Our story begins in early March, when Oklahoma state senator Judy McIntyre attended a pro-choice rally meant to bring attention to Oklahoma's heinous "personhood" law, and carried a handwritten sign that read, "If I wanted the government in my womb, I'd fuck a senator."
Pretty badass, right? It's a punchy slogan, and like punchy slogans are wont to do, it has begun to show up on T-shirts.
According to the good folks over at RH Reality Check, it was one such T-shirt that got a pro-choice activist kicked off an American Airlines flight yesterday. Well, sort of. The flight was about to land when a flight attendant approached the woman and asked if she had a connection to make. She did. Then the flight attendant informed O., the T-shirt-wearing lady, that her shirt was offensive and that she would need to speak to the captain before disembarking the plane.
When I was leaving the plane the captain stepped off with me and told me I should not have been allowed to board the plane in DC and needed to change before boarding my next flight. This conversation led to me missing my connecting flight. I assumed that because I was held up by the captain, they would have called ahead to let the connecting flight know I was in route. Well, upon my hastened arrival at the gate of the connecting flight, it was discovered that they did indeed call ahead but not to hold the flight, only to tell them I needed to change my shirt. I was given a seat on the next flight and told to change shirts.
Due to the fact that my luggage was checked, changing shirts without spending money wasn't an option. I consulted a friend with a law background who told me covering with my shawl would suffice. Upon boarding the now rescheduled flight with shawl covering my shirt, my ticket dinged invalid. I was pulled to the side while the gentleman entered some codes into the computer and then told, "it was all good." I did finally arrive home to pick up my daughter an hour and a half later than scheduled.
Certainly I can see how some folks could think wearing a shirt that says "fuck" on it in any context might be considered offensive and inappropriate for public consumption. However the fact remains that the captain apparently decided to "punish" O. after her flight had already been completed -- and when ostensibly the task of alerting her to the problem and preventing her from boarding the plane in the first place should have fallen to the gate attendants, and not O. herself.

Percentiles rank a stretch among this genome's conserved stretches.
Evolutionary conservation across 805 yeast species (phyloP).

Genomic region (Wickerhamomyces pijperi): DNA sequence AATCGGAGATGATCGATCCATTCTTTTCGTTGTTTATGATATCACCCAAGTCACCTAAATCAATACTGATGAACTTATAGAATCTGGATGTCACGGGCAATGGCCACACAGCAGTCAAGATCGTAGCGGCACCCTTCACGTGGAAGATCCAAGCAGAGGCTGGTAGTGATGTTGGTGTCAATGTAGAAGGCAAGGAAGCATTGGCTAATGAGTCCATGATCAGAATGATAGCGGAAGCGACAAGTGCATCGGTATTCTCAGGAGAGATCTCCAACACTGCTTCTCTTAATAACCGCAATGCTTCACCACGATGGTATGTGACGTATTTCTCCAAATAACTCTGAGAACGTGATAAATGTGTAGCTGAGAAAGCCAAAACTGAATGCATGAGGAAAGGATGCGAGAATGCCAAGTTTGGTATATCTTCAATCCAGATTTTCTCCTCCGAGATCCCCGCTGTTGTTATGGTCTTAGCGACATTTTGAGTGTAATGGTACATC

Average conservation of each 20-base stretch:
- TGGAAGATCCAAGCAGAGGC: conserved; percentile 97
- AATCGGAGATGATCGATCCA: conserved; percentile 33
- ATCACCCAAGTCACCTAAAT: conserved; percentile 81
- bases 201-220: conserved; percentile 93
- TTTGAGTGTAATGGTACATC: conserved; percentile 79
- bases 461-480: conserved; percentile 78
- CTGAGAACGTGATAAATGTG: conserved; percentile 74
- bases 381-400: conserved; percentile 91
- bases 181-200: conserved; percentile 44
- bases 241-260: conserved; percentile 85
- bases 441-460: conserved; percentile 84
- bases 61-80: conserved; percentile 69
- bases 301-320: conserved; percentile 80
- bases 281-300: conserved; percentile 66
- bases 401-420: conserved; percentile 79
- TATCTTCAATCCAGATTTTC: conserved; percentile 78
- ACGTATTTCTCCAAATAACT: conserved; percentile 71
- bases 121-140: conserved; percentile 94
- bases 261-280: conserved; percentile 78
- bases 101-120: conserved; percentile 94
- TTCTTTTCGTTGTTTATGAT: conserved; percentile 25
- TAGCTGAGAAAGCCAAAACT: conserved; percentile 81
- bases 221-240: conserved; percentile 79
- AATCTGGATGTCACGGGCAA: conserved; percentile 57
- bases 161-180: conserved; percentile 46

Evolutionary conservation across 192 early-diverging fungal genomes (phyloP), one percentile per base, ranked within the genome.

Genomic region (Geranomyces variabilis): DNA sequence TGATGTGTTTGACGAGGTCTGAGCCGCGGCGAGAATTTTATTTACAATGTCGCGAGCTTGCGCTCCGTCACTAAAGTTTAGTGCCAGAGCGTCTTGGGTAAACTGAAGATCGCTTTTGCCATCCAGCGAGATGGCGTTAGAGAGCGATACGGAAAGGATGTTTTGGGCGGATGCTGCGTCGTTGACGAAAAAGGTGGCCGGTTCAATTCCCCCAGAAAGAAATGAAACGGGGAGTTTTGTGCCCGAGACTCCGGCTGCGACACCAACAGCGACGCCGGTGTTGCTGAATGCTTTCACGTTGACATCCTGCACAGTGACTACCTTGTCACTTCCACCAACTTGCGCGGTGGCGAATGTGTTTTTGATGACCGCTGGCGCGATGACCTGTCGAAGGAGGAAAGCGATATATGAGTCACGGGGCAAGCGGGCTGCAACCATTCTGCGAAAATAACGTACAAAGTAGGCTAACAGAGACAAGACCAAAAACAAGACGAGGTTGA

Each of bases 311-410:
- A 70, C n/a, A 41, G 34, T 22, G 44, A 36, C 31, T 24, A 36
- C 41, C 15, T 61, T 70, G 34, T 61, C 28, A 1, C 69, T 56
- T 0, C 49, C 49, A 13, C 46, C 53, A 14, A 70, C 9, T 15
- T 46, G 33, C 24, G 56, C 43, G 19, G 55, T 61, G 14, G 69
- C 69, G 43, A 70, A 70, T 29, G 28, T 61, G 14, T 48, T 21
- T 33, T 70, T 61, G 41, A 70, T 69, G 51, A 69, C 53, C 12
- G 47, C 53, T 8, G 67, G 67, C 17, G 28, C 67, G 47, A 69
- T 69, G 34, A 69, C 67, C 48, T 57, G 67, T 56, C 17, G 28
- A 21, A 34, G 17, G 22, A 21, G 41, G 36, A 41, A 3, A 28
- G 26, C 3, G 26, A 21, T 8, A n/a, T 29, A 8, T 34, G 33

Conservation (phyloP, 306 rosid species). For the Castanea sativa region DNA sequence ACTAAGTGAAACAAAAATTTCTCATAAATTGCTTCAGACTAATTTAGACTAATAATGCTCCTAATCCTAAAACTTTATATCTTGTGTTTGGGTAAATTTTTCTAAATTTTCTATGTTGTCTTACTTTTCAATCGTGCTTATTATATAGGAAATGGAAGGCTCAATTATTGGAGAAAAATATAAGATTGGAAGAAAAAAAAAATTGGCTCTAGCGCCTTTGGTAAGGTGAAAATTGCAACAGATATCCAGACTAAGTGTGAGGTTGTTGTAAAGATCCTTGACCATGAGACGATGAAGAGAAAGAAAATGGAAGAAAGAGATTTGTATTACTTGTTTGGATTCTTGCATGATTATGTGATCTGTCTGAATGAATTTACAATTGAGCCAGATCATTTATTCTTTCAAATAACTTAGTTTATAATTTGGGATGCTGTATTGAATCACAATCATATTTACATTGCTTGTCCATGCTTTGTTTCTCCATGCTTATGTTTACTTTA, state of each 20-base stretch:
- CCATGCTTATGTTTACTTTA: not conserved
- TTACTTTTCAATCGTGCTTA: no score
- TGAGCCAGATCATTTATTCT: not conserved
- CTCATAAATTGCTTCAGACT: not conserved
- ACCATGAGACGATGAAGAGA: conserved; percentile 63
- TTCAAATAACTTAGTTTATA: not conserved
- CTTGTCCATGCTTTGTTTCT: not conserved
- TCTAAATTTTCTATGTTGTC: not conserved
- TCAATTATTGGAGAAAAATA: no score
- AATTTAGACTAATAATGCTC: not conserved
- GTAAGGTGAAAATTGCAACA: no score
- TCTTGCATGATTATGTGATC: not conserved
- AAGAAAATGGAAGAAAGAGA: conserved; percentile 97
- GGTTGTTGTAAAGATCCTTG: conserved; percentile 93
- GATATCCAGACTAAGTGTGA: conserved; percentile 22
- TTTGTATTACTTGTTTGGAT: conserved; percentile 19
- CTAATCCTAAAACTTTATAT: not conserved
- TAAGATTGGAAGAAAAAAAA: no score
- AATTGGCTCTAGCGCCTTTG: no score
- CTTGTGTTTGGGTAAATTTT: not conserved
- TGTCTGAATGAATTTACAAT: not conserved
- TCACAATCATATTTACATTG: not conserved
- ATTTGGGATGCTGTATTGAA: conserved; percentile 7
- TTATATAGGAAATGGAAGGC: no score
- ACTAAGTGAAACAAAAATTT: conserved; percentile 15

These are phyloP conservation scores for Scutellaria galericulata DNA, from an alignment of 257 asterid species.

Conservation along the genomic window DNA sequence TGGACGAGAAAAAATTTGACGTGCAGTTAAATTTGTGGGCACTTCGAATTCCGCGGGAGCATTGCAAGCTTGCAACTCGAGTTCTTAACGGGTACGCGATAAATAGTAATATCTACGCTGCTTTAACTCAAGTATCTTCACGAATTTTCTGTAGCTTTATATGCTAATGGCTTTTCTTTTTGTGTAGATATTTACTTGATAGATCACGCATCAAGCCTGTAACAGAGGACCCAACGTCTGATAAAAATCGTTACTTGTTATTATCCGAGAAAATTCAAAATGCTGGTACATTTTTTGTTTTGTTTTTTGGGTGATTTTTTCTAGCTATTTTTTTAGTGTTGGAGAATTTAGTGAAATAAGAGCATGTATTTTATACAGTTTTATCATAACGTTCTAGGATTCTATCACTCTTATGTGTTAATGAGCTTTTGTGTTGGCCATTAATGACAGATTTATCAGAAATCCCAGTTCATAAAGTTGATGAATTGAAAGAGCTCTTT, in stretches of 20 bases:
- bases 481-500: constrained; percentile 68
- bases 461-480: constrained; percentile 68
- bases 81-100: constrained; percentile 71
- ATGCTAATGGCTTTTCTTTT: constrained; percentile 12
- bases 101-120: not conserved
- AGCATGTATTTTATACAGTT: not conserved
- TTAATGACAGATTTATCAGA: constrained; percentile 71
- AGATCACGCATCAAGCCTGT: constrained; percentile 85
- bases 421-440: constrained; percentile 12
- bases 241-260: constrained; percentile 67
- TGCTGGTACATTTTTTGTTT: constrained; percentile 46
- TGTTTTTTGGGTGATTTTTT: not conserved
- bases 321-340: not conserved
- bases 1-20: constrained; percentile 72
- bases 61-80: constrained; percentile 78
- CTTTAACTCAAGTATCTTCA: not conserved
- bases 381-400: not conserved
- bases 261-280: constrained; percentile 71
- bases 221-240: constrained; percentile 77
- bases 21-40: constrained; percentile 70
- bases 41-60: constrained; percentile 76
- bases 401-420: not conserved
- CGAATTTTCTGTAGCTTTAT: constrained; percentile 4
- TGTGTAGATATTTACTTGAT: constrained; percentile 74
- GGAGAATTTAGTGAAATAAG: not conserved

There was nothing to be gained by purposely delaying O. from her connection -- did the captain think he was gonna shame a woman in a "fuck" T-shirt into obedience, really? -- or by telling her connecting flight to leave without her. It seems obvious that no one was seriously concerned that her T-shirt might blow up the plane. All that delaying O. accomplished was to make an example of a woman for expressing her politics in an unapologetic and in-your-face way.
Making the story even more interesting is the apparent fact, as told to O. herself by the captain, that nobody else on the flight complained about it (according to O., her seatmate even complimented her on her choice of apparel). Indeed, only the original flight attendant seemed offended, and the whole ordeal seems to be to have been very badly handled in my opinion.
The problem could have been easily solved simply by explaining that American Airlines disdains profanity on T-shirts and could she please step into the bathroom to turn that puppy inside-out, but this was never offered as a solution. (Anyone who pushed boundaries with offensive T-shirts in high school is familiar with this routine, guys.) Instead, the decision was made to give her a hard time after the fact, for having gotten away with something O. didn't even know she was getting away with.
But what do you think? Do you agree that American Airlines was in the wrong (see this change.org petition if you think O. deserves an apology)? Or do you think O. is the one who made the mistake? Do weigh in, comment-wise.